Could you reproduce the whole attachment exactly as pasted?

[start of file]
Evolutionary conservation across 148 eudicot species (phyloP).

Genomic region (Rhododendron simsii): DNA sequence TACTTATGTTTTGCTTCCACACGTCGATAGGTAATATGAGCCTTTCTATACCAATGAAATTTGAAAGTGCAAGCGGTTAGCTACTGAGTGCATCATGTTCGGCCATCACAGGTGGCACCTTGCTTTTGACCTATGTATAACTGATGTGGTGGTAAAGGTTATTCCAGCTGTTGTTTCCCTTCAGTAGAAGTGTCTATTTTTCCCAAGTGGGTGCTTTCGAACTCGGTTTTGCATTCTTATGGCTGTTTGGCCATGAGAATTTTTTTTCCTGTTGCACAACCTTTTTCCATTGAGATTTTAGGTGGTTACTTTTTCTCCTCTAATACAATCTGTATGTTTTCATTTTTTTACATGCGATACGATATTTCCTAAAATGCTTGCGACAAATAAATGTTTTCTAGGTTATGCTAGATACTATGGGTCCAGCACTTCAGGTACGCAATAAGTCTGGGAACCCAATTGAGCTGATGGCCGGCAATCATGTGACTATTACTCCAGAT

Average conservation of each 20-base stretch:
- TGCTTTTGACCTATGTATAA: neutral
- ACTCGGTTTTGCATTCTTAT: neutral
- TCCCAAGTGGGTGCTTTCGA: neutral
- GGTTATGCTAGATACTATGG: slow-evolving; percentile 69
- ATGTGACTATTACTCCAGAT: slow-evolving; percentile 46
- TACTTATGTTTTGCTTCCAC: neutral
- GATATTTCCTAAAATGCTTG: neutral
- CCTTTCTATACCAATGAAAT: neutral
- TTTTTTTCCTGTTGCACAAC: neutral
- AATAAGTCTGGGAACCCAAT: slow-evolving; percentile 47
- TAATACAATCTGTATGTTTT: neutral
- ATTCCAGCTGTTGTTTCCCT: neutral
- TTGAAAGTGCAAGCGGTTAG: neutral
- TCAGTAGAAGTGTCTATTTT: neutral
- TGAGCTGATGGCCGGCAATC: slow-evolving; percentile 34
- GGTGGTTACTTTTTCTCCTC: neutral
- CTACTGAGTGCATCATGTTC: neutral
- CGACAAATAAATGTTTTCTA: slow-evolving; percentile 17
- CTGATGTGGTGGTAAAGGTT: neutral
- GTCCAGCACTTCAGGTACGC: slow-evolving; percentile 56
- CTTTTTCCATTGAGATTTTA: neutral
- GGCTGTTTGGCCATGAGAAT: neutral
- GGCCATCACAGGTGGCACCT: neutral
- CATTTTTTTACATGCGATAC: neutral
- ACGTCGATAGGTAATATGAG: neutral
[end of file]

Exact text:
Evolutionary conservation across 148 eudicot species (phyloP).

Genomic region (Rhododendron simsii): DNA sequence TACTTATGTTTTGCTTCCACACGTCGATAGGTAATATGAGCCTTTCTATACCAATGAAATTTGAAAGTGCAAGCGGTTAGCTACTGAGTGCATCATGTTCGGCCATCACAGGTGGCACCTTGCTTTTGACCTATGTATAACTGATGTGGTGGTAAAGGTTATTCCAGCTGTTGTTTCCCTTCAGTAGAAGTGTCTATTTTTCCCAAGTGGGTGCTTTCGAACTCGGTTTTGCATTCTTATGGCTGTTTGGCCATGAGAATTTTTTTTCCTGTTGCACAACCTTTTTCCATTGAGATTTTAGGTGGTTACTTTTTCTCCTCTAATACAATCTGTATGTTTTCATTTTTTTACATGCGATACGATATTTCCTAAAATGCTTGCGACAAATAAATGTTTTCTAGGTTATGCTAGATACTATGGGTCCAGCACTTCAGGTACGCAATAAGTCTGGGAACCCAATTGAGCTGATGGCCGGCAATCATGTGACTATTACTCCAGAT

Average conservation of each 20-base stretch:
- TGCTTTTGACCTATGTATAA: neutral
- ACTCGGTTTTGCATTCTTAT: neutral
- TCCCAAGTGGGTGCTTTCGA: neutral
- GGTTATGCTAGATACTATGG: slow-evolving; percentile 69
- ATGTGACTATTACTCCAGAT: slow-evolving; percentile 46
- TACTTATGTTTTGCTTCCAC: neutral
- GATATTTCCTAAAATGCTTG: neutral
- CCTTTCTATACCAATGAAAT: neutral
- TTTTTTTCCTGTTGCACAAC: neutral
- AATAAGTCTGGGAACCCAAT: slow-evolving; percentile 47
- TAATACAATCTGTATGTTTT: neutral
- ATTCCAGCTGTTGTTTCCCT: neutral
- TTGAAAGTGCAAGCGGTTAG: neutral
- TCAGTAGAAGTGTCTATTTT: neutral
- TGAGCTGATGGCCGGCAATC: slow-evolving; percentile 34
- GGTGGTTACTTTTTCTCCTC: neutral
- CTACTGAGTGCATCATGTTC: neutral
- CGACAAATAAATGTTTTCTA: slow-evolving; percentile 17
- CTGATGTGGTGGTAAAGGTT: neutral
- GTCCAGCACTTCAGGTACGC: slow-evolving; percentile 56
- CTTTTTCCATTGAGATTTTA: neutral
- GGCTGTTTGGCCATGAGAAT: neutral
- GGCCATCACAGGTGGCACCT: neutral
- CATTTTTTTACATGCGATAC: neutral
- ACGTCGATAGGTAATATGAG: neutral